Photos of massive crowds attending the Lollapalooza music festival in Chicago have spurred Twitter users to humorously ask: “Where’s Waldo?” while the city’s mayor faced criticism for greenlighting the event.
To say the crowds at Lollapalooza are giving some anxiety would be an understatement. Despite Chicago Mayor Lori Lightfoot threatening a reinstatement of restrictions on the city this week if cases reach over 200 a day, even she was in attendance – and, at times, without a mask.
Lightfoot welcomed festival goers to the four-day event and thanked them for masking up. Per this year’s rules, only unvaccinated attendees or some 8% of all visitors have to wear masks at all times, and everyone should mask up indoors from Saturday. The rules also state that those who “are unvaccinated or at high risk for severe Covid-19” should “avoid crowded areas of the festival and stay at least 6 feet away from other groups.” Another recommendation urges festival goers, both vaccinated and unvaccinated, to “avoid physical contact with people outside of your party.”
However, such prudent behavior would be hardly feasible at the one of the largest music festivals in the world, which is taking place at full capacity, with pictures showing plenty of consumers, many of them packed so tight, they are touching the person next to them. Finding a mask in the crowd, some Twitter users joked, was like finding Waldo in a ‘Where’s Waldo’ book.
Did you see the enormous crowd at Lollapalooza, and not a mask in sight? People are saying finding a mask there is like finding Waldo. And in liberal Chicago. If that crowd’s not buying the new round of fear mongering, nobody is. People are going back to living.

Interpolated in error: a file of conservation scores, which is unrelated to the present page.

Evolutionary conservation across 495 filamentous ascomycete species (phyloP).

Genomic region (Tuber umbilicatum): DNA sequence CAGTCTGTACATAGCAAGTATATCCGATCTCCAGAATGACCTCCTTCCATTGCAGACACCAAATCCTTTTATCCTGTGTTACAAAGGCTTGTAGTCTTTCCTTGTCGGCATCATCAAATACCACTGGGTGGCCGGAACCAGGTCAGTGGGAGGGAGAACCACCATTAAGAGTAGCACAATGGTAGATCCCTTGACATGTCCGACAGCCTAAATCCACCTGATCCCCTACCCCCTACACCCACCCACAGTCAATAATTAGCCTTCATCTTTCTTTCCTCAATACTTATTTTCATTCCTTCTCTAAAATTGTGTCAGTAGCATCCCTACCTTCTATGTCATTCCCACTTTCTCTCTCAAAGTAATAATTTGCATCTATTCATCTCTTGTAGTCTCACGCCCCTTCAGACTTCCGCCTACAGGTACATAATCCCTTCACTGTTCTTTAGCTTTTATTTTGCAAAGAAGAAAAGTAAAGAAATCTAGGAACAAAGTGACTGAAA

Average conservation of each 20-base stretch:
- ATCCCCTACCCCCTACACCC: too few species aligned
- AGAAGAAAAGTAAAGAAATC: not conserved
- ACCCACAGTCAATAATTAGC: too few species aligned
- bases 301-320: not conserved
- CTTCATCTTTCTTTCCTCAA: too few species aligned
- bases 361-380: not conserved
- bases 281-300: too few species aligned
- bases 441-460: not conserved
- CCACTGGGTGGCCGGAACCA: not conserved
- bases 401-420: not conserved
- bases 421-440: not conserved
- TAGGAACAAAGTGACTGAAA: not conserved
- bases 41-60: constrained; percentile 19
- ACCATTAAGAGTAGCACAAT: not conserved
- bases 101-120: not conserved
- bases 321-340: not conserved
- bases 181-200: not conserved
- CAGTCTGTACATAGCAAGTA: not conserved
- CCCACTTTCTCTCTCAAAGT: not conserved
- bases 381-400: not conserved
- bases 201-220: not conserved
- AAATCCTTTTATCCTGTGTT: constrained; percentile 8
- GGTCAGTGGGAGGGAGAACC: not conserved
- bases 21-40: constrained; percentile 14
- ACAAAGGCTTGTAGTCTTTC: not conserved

— First Words (@unscriptedmike) August 1, 2021
It’s Where’s Waldo except you’re looking for masks. This makes me so sad even though they required either immunizations or a negative test because you can still get it and spread it with immunizations. So yeah, this won’t help us at all https://t.co/eQpUk0omsn
— Rafranz⁷ ?? (@RafranzDavis) August 1, 2021
Some pointed to the delta variant, which health officials say can spread more easily and could even spread by vaccinated individuals, as a reason for concern about the festival.
Lightfoot faced backlash for her decision to let the event go ahead. Executive medical director at the University of Chicago Medical Center, Dr. Emily Landon, blasted the festival as a “spreader” event, which can spark “wildfires of infection.” “I think a lot of people are going to get COVID at Lollapalooza,” she told NBC 5 Chicago as the event was about to get going. Lightfoot brushed off the concerns, however, insisting that “the Lolla folks have a good, solid plan.”
Attendees of Lollapalooza were required to show proof of vaccination or a negative Covid-19 test before being allowed to enter the event. Organizers claimed on the festival’s opening day, Friday, that 90% of attendees had shown proof of vaccinations.
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